Ways To Make Your Feedback Constructive

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Ways To Make Your Feedback Constructive

By Robbie Reid

At some point in our careers, be it from interviews or on the job, we will receive feedback, but not all feedback is created equal. Some feedback can be delivered in the wrong way, which makes us get our backs up, become defensive and most importantly, take nothing away from the situation. Feedback should always be constructive so that there is a learning outcome from the situation. Below is a list of the ways that you can help make the feedback you give be the most helpful it can be.


1: Be specific

Commonly managers will tell their employees what they need to do to be better, but not the why. For example, telling an employee that they need to get better at being on time presumes they know why they must be on time. Also offering solutions on how they can improve so they aren’t left feeling lost trying to figure out how they can improve on their own.

When giving feedback follow the “what, why, how” format.


2: Talk about a situation and not the person

Feedback by its nature can often come across as a personal attack when it so often isn’t. When giving feedback talk to the person about a specific situation, for example asking someone why it took so long to complete a task rather than telling them they are slow in general. This will enable you to probe more into the situation and find out more, like training gaps for example.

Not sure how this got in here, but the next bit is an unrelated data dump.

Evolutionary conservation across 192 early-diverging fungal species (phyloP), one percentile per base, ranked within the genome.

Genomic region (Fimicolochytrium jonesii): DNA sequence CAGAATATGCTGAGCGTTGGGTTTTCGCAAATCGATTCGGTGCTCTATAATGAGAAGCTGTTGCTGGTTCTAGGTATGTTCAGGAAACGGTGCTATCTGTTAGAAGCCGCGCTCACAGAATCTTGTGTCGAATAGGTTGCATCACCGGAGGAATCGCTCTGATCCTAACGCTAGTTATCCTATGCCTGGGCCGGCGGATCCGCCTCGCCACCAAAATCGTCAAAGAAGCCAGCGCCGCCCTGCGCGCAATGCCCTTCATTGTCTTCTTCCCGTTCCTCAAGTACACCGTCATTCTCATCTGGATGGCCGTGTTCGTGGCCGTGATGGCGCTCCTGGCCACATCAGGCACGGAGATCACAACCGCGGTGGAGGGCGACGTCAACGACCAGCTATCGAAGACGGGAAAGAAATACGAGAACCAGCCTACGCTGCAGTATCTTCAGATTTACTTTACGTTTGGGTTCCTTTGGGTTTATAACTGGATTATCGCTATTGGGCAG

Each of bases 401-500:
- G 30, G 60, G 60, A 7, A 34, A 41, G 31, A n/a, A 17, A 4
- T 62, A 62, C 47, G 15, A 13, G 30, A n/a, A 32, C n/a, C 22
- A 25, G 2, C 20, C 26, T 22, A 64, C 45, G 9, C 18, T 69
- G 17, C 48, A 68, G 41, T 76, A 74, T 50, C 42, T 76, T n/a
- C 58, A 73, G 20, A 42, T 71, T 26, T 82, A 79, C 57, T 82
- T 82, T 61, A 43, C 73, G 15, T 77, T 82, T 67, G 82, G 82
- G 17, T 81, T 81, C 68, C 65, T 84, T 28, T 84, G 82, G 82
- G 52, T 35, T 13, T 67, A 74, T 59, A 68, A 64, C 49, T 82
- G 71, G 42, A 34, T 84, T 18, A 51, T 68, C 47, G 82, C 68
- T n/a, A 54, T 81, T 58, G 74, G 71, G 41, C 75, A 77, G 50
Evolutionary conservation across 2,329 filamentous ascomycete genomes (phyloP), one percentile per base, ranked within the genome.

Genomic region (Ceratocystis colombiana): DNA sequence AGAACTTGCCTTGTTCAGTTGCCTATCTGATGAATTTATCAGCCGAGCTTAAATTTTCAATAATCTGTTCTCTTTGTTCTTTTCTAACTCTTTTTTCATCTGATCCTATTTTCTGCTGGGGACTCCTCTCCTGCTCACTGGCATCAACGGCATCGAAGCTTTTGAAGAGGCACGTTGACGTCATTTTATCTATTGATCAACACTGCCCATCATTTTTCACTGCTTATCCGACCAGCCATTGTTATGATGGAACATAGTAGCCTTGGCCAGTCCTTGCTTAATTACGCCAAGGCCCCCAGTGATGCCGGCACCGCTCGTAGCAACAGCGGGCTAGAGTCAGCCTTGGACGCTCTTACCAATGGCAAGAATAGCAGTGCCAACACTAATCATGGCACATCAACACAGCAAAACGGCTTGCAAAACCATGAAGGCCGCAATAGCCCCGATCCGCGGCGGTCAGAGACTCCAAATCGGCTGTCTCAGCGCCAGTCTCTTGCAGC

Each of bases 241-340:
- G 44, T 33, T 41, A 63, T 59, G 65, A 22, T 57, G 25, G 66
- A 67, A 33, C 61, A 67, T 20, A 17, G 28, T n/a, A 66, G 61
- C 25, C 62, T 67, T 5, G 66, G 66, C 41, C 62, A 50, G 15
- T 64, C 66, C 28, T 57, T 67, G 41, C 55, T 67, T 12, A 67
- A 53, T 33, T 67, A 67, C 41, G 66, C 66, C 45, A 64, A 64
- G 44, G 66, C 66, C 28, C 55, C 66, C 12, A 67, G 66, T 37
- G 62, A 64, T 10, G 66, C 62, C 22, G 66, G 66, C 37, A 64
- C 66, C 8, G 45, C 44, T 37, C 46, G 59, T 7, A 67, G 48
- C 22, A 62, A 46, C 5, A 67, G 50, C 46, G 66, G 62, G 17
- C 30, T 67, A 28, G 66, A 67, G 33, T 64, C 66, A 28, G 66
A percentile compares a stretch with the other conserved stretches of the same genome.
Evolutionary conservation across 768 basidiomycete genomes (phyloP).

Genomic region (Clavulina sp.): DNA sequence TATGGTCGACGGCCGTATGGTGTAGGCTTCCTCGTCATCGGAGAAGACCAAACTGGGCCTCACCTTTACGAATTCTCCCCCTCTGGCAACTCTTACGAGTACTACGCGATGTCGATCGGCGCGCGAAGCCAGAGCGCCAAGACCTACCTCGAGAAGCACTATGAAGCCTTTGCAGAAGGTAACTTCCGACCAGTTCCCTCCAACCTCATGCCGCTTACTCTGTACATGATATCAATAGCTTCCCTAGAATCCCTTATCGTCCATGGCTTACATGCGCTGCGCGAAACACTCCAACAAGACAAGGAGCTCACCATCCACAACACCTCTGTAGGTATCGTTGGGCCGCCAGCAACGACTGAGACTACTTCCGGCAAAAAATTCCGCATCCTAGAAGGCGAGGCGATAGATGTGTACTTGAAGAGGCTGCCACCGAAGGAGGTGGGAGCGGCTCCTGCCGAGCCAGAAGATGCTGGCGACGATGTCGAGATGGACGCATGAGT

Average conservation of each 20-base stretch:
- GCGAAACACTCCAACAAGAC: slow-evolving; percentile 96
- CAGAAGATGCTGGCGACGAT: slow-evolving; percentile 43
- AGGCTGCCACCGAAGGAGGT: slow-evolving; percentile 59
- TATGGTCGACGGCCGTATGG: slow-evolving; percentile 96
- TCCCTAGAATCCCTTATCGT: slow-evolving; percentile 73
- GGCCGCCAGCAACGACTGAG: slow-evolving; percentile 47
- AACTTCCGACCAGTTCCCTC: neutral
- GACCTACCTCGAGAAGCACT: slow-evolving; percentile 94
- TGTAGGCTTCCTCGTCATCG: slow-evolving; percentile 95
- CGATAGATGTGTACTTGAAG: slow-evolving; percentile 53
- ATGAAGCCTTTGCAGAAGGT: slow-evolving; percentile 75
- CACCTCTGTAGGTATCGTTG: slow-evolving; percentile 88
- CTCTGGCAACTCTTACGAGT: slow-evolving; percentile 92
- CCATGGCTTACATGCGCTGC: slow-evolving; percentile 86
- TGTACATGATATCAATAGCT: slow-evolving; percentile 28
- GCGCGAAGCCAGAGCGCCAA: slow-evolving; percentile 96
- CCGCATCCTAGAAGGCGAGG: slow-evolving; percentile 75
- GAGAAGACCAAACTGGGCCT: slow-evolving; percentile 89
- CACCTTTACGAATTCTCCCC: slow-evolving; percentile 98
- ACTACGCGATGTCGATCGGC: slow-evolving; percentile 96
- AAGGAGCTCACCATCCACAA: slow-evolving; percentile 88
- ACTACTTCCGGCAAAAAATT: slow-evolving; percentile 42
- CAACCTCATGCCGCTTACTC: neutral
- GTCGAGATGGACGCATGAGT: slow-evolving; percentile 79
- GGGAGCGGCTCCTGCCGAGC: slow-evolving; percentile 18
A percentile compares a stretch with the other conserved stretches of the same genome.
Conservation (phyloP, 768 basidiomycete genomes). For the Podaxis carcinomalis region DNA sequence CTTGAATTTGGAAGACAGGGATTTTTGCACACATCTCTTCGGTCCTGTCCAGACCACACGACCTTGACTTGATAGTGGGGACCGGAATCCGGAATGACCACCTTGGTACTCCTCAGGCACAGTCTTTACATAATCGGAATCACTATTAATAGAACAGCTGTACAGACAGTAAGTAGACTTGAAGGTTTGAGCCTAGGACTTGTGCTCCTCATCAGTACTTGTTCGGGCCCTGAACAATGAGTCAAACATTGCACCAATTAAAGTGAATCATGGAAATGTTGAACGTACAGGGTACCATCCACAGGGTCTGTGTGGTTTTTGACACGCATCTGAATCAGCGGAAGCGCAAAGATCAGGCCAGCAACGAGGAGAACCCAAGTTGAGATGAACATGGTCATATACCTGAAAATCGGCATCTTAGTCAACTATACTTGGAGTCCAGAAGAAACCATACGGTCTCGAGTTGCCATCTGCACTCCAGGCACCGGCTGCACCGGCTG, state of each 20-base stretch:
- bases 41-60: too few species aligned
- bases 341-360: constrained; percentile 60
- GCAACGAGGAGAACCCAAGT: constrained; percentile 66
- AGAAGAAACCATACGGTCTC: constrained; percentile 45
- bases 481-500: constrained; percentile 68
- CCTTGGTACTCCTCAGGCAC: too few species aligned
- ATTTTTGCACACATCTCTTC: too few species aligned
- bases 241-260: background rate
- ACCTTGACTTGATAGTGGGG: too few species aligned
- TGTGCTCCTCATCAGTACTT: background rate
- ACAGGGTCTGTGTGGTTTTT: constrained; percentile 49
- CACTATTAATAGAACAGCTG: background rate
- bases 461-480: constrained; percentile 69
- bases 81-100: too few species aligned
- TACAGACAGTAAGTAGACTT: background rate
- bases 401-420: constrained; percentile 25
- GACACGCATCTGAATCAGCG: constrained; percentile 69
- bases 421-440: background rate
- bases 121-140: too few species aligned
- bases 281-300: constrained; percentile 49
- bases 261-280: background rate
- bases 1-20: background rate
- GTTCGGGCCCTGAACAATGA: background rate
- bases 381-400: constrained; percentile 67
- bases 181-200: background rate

3: Praise where praise is due

Getting negative feedback can often demotivate employees, when often they are great at their jobs. When giving negative feedback re-motivate and empower your employee by telling them what they are good at so that they know it’s not their overall performance that is being criticised.


4: Be informal, but be direct

When giving feedback on a situation that has occurred, its often not a situation that involves giving a warning, so to differentiate the feedback be in an informal setting. Avoid giving feedback over the phone or via email as often the message can be misconstrued. Find a quite space and have an honest chat. At the same time, don’t be too informal where the situation hasn’t been taken seriously.


5: Listen

When giving feedback make sure that you give your employee the chance to respond, tell their story or offer more light onto the situation. Listen to their concerns and reasoning as they may have interpreted the situation differently to you. This also gives the employee a chance to play a part in the solution.


6: Don’t wait too long

Feedback should be given soon after the situation rather than waiting days/ weeks/ months after the fact. This ensures the situation is fresh in everyone’s memory.

If the situation has made you angry I recommend delaying giving the feedback so that the feedback isn’t clouded by your emotions. Remember to cool down before having the conversation.


Feedback is important to all of our personal and professional lives, without it we cannot improve or succeed, but the feedback we give must be constructive. Feedback is one of the most powerful developmental tools in our arsenal, as long as it used correctly.

Remember not all feedback is negative, some can be positive, and people thrive off positive reinforcement. So, if your team are performing well tell them!